Wednesday, August 31, 2011

A Mom's Must Have Book for Road Trips--Rand McNally's Are We There Yet?

Road Trips

Road Trips with children can be stressful, I mean eventful.  We were in the car a mere thirty minutes before our seven-year-old asked the infamous question, "Are we there yet?"  My favorite car boredom busters that don't require a plug or batteries is the backseat book series by Rand McNally.

Are We There Yet?

For the older crowd, ages 7-11, Are We There Yet? is an amazing book filled with puzzles, games, songs, mazes, mini-mysteries, crosswords and more.  This book is challenging and lengthy enough to fill several hours.  After completing most of the book, our children insisted on keeping a copy just for the song lyrics which are now a tradition on any trip that takes longer than 45 minutes.

Activity Book

For the younger group, ages 4-8, Best Travel Activity Book Ever is filled with simpler puzzles, mazes, coloring pages, dot-to-dots, and games.  Pass the crayons, please.  Our then five-year-old could not finish this thick book during our vacation and enjoyed doing the harder mazes throughout his kindergarten year on rainy days.

Games, Games, Games

Currently harder to find is Coast to Coast Games, aimed at ages 6-9.  This is also a very engaging book with a good dose of geography and riddles mixed in with puzzles and games.  For a road trip that covers several states, this would be a very good choice.  It definitely showcases the diversity of America.

Rand McNally also offers a Kids' Road Atlas.  Though some parents may like this book, I find it far inferior to the other books and do not recommend it.

Having Fun without being plugged in

As technology becomes more available and cheaper, I am always glad for an option that doesn't require a plug or batteries.  I have found these books to be cheap (less than $5.00 on Amazon or eBay), and very engaging for my children (not to mention educational).  A must have for any significant road trip.

Thursday, August 25, 2011

5 Unusual Disneyland Tips You Probably Haven't Heard

Our family is planning a Disneyland vacation for the upcoming holiday season.  We have not been for a few years and never during the holidays, so I have been reading extensively about what is new, what not to miss, and how to enjoy the park with a baby.  Here are some of the more unusual tips you probably have never heard:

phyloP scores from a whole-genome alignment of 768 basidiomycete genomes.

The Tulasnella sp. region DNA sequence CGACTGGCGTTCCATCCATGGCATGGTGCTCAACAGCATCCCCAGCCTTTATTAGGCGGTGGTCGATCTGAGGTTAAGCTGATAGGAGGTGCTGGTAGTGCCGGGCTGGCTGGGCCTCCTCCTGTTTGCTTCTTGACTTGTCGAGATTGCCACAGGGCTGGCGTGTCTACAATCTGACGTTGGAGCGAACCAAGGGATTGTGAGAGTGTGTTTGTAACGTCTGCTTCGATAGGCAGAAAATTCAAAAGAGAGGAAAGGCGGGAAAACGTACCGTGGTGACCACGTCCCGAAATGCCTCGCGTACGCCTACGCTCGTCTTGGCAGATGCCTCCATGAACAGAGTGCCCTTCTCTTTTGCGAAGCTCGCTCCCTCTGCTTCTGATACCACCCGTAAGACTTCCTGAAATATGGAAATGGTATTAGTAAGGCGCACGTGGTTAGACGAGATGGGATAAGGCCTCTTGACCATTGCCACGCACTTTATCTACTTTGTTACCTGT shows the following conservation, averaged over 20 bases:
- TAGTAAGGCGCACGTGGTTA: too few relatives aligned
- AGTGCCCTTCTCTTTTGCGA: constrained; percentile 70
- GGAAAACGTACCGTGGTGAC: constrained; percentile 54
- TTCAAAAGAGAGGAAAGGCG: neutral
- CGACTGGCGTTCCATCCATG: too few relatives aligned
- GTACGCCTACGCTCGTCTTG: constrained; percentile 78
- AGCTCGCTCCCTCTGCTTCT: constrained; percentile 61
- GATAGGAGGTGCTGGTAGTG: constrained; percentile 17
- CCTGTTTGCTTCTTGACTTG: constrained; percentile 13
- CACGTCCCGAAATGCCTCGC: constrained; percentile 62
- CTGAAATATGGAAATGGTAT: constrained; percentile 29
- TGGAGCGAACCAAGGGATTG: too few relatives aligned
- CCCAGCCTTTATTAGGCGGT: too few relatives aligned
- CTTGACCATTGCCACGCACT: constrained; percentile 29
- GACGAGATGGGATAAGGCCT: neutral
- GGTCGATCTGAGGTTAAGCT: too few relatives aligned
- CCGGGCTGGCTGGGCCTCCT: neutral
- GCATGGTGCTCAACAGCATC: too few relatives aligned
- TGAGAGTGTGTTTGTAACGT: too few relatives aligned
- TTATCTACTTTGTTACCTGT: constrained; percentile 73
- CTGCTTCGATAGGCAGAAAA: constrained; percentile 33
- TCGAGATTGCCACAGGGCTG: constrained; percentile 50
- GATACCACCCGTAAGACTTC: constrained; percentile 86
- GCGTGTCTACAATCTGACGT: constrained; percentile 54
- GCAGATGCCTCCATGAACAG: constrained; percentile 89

Tip #5--Earplugs--for children or adults with sensitive ears, earplugs (which soften but do not completely eliminate noise) are an inexpensive and easy solution for the louder rides and theater attractions.  They can also be used on the drive to Disneyland.

Tip #4--Shy Nursing Mothers can try nursing more secretly in the theaters (Muppet Vision 3D, Captain EO, Its Tough to be a Bug etc.).  There is a baby station on Main Street, but visiting it every three hours to feed a baby is unrealistic.  I recommend using a cover and simply sitting on a bench with the stroller parked in front of you.  But maybe I'll try the theater next time.  

Tip #3--Ways to save money on food include wear tight clothes, visit during a religious fasting period, and eat ramen type noodles for dinner in your motel room using a coffee maker or microwave.  Really people???  I don't think I will try these.  The best two tips I saw for saving money on food was to eat breakfast in your motel (find a motel with a continental breakfast or stock your room with boxes of cereal, nutrigrain bars, protein shakes in the ice bucket or mini-fridge, etc) and order ice water from counter service restaurants (the water is free at those locations) rather than pricey sodas.

Tip #2--Tie an old sock to your stroller, especially if you rent one at Disneyland.  The thinking behind this is that strollers, especially identical ones, are easily mixed up (either accidentally or intentionally).  Also, cast members regularly clean up stroller parking areas by lining up strollers which moves them around a bit. That can be confusing when you try to locate your stroller which has been rearranged in a line of similar ones.   Bringing a cheap item to tie around the handle can easily differentiate your stroller like a bright scarf or an old sock.  Why an old sock might be better?  It might better deter other patrons that intentionally swipe a stroller (either because their own stroller was swiped and they do not want to get a new one from the rental center or they are looking for a stroller without having to pay to rent one).  

Tip #1--Geocaching--turn teens loose on a geocaching  adventure (see  There are several of these high tech treasure hunts to choose from at Disneyland, California Adventures, and the Downtown Disney District.  Your teen can even leave a travel bug and see where it goes long after your vacation ended.  

Tuesday, August 23, 2011

Hawaii is for Adults--California is for Kids

My husband went on a business trip to Hawaii (Oahu).  I tagged along.  It was everything I thought it would be--romantic walks on the beach, hula dancers, swimming in a waterfall, seeing Pearl Harbor.   It was a wonderful second honeymoon, but I would not bring the kids for a future family vacation.  Frankly, Southern California would be more fun for children and much cheaper than Hawaii.